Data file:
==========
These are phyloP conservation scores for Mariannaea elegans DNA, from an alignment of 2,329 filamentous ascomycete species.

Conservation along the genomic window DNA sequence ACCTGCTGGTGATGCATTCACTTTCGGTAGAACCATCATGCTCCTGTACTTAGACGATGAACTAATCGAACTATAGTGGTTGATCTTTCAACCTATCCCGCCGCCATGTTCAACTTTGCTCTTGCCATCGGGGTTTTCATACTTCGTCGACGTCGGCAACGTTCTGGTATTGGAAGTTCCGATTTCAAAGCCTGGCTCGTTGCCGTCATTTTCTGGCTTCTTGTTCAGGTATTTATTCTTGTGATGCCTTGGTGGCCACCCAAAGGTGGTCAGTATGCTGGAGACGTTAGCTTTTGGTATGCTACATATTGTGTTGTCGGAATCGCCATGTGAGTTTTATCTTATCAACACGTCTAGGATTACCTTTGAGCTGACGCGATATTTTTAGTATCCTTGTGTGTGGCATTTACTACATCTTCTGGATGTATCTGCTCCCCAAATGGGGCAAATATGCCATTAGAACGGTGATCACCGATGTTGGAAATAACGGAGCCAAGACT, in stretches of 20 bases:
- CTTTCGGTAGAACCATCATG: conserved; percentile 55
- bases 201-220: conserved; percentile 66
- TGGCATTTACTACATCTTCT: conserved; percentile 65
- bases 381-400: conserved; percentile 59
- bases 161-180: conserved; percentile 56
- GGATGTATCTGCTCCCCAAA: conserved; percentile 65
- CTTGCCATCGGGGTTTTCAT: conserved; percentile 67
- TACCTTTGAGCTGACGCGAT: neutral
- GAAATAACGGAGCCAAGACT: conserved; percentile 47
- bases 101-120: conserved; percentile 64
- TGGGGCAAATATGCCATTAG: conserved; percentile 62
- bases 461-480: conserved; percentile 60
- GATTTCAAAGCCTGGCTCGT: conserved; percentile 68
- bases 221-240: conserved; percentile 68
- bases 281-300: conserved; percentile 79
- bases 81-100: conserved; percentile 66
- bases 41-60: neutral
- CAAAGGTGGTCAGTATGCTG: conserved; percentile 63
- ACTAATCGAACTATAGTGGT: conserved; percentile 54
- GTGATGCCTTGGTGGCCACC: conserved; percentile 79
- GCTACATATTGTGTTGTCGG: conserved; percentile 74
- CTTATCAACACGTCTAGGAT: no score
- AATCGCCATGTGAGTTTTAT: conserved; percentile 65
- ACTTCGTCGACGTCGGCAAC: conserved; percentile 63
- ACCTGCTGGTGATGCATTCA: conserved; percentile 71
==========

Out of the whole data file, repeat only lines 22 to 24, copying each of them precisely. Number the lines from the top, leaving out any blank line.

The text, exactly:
- GTGATGCCTTGGTGGCCACC: conserved; percentile 79
- GCTACATATTGTGTTGTCGG: conserved; percentile 74
- CTTATCAACACGTCTAGGAT: no score